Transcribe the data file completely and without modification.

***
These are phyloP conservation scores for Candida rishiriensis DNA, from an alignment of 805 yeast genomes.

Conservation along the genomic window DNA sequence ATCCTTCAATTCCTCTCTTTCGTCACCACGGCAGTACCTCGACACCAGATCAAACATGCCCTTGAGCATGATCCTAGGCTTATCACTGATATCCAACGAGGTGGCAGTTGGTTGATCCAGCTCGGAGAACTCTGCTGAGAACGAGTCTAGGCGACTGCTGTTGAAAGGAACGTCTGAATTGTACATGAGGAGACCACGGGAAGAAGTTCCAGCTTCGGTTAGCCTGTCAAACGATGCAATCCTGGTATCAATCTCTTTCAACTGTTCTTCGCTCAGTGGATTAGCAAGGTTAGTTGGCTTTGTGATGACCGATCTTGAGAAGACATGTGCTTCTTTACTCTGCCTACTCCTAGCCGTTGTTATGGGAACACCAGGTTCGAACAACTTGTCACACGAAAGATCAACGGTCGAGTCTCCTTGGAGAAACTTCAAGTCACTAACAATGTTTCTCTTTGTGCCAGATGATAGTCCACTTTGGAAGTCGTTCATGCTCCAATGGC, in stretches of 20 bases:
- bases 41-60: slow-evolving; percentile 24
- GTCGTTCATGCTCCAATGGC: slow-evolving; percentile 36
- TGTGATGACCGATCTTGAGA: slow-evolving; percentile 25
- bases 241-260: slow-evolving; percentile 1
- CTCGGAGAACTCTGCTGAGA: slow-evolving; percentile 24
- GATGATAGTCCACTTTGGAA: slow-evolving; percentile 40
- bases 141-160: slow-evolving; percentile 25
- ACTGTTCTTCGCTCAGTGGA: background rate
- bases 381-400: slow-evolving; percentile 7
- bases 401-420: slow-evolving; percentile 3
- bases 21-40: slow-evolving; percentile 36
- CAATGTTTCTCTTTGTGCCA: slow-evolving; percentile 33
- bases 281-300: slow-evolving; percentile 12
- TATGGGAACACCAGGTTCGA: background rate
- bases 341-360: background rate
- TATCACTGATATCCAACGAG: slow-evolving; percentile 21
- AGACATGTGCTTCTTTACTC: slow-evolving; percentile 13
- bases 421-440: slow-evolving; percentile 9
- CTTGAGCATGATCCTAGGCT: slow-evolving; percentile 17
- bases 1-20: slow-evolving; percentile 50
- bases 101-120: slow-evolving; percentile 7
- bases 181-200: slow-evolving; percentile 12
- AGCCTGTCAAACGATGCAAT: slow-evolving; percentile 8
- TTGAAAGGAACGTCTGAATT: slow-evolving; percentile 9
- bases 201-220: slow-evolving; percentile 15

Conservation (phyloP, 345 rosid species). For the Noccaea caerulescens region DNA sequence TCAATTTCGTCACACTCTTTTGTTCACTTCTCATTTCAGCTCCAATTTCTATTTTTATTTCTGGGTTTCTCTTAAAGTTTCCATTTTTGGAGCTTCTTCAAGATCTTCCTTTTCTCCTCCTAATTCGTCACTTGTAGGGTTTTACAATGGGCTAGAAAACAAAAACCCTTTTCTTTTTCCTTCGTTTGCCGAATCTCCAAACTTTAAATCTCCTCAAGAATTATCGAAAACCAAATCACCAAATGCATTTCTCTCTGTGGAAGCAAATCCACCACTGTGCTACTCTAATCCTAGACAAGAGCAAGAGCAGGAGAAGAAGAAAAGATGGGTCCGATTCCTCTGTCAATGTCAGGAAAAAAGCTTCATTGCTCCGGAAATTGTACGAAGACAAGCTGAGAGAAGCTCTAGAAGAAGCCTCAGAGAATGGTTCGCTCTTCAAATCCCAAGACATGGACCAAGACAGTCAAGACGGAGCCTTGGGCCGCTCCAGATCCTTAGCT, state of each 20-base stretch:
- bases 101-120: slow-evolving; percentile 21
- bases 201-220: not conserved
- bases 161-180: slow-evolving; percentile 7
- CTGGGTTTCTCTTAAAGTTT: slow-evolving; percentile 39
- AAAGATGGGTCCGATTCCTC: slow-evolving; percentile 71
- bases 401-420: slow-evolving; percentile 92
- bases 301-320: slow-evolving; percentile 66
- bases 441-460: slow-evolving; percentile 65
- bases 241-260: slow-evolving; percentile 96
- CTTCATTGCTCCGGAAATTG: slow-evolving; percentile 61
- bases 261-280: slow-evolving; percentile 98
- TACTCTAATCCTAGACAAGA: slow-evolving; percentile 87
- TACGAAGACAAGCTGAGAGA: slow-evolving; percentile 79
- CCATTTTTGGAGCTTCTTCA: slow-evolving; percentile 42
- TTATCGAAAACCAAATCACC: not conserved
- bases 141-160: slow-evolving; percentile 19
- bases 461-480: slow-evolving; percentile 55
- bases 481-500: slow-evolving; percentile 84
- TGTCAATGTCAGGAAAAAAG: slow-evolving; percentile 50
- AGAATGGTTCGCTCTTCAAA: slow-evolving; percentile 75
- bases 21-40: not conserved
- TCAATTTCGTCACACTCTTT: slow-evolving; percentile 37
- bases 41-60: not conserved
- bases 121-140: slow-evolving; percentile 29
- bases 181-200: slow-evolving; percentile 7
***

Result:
These are phyloP conservation scores for Candida rishiriensis DNA, from an alignment of 805 yeast genomes.

Conservation along the genomic window DNA sequence ATCCTTCAATTCCTCTCTTTCGTCACCACGGCAGTACCTCGACACCAGATCAAACATGCCCTTGAGCATGATCCTAGGCTTATCACTGATATCCAACGAGGTGGCAGTTGGTTGATCCAGCTCGGAGAACTCTGCTGAGAACGAGTCTAGGCGACTGCTGTTGAAAGGAACGTCTGAATTGTACATGAGGAGACCACGGGAAGAAGTTCCAGCTTCGGTTAGCCTGTCAAACGATGCAATCCTGGTATCAATCTCTTTCAACTGTTCTTCGCTCAGTGGATTAGCAAGGTTAGTTGGCTTTGTGATGACCGATCTTGAGAAGACATGTGCTTCTTTACTCTGCCTACTCCTAGCCGTTGTTATGGGAACACCAGGTTCGAACAACTTGTCACACGAAAGATCAACGGTCGAGTCTCCTTGGAGAAACTTCAAGTCACTAACAATGTTTCTCTTTGTGCCAGATGATAGTCCACTTTGGAAGTCGTTCATGCTCCAATGGC, in stretches of 20 bases:
- bases 41-60: slow-evolving; percentile 24
- GTCGTTCATGCTCCAATGGC: slow-evolving; percentile 36
- TGTGATGACCGATCTTGAGA: slow-evolving; percentile 25
- bases 241-260: slow-evolving; percentile 1
- CTCGGAGAACTCTGCTGAGA: slow-evolving; percentile 24
- GATGATAGTCCACTTTGGAA: slow-evolving; percentile 40
- bases 141-160: slow-evolving; percentile 25
- ACTGTTCTTCGCTCAGTGGA: background rate
- bases 381-400: slow-evolving; percentile 7
- bases 401-420: slow-evolving; percentile 3
- bases 21-40: slow-evolving; percentile 36
- CAATGTTTCTCTTTGTGCCA: slow-evolving; percentile 33
- bases 281-300: slow-evolving; percentile 12
- TATGGGAACACCAGGTTCGA: background rate
- bases 341-360: background rate
- TATCACTGATATCCAACGAG: slow-evolving; percentile 21
- AGACATGTGCTTCTTTACTC: slow-evolving; percentile 13
- bases 421-440: slow-evolving; percentile 9
- CTTGAGCATGATCCTAGGCT: slow-evolving; percentile 17
- bases 1-20: slow-evolving; percentile 50
- bases 101-120: slow-evolving; percentile 7
- bases 181-200: slow-evolving; percentile 12
- AGCCTGTCAAACGATGCAAT: slow-evolving; percentile 8
- TTGAAAGGAACGTCTGAATT: slow-evolving; percentile 9
- bases 201-220: slow-evolving; percentile 15

Conservation (phyloP, 345 rosid species). For the Noccaea caerulescens region DNA sequence TCAATTTCGTCACACTCTTTTGTTCACTTCTCATTTCAGCTCCAATTTCTATTTTTATTTCTGGGTTTCTCTTAAAGTTTCCATTTTTGGAGCTTCTTCAAGATCTTCCTTTTCTCCTCCTAATTCGTCACTTGTAGGGTTTTACAATGGGCTAGAAAACAAAAACCCTTTTCTTTTTCCTTCGTTTGCCGAATCTCCAAACTTTAAATCTCCTCAAGAATTATCGAAAACCAAATCACCAAATGCATTTCTCTCTGTGGAAGCAAATCCACCACTGTGCTACTCTAATCCTAGACAAGAGCAAGAGCAGGAGAAGAAGAAAAGATGGGTCCGATTCCTCTGTCAATGTCAGGAAAAAAGCTTCATTGCTCCGGAAATTGTACGAAGACAAGCTGAGAGAAGCTCTAGAAGAAGCCTCAGAGAATGGTTCGCTCTTCAAATCCCAAGACATGGACCAAGACAGTCAAGACGGAGCCTTGGGCCGCTCCAGATCCTTAGCT, state of each 20-base stretch:
- bases 101-120: slow-evolving; percentile 21
- bases 201-220: not conserved
- bases 161-180: slow-evolving; percentile 7
- CTGGGTTTCTCTTAAAGTTT: slow-evolving; percentile 39
- AAAGATGGGTCCGATTCCTC: slow-evolving; percentile 71
- bases 401-420: slow-evolving; percentile 92
- bases 301-320: slow-evolving; percentile 66
- bases 441-460: slow-evolving; percentile 65
- bases 241-260: slow-evolving; percentile 96
- CTTCATTGCTCCGGAAATTG: slow-evolving; percentile 61
- bases 261-280: slow-evolving; percentile 98
- TACTCTAATCCTAGACAAGA: slow-evolving; percentile 87
- TACGAAGACAAGCTGAGAGA: slow-evolving; percentile 79
- CCATTTTTGGAGCTTCTTCA: slow-evolving; percentile 42
- TTATCGAAAACCAAATCACC: not conserved
- bases 141-160: slow-evolving; percentile 19
- bases 461-480: slow-evolving; percentile 55
- bases 481-500: slow-evolving; percentile 84
- TGTCAATGTCAGGAAAAAAG: slow-evolving; percentile 50
- AGAATGGTTCGCTCTTCAAA: slow-evolving; percentile 75
- bases 21-40: not conserved
- TCAATTTCGTCACACTCTTT: slow-evolving; percentile 37
- bases 41-60: not conserved
- bases 121-140: slow-evolving; percentile 29
- bases 181-200: slow-evolving; percentile 7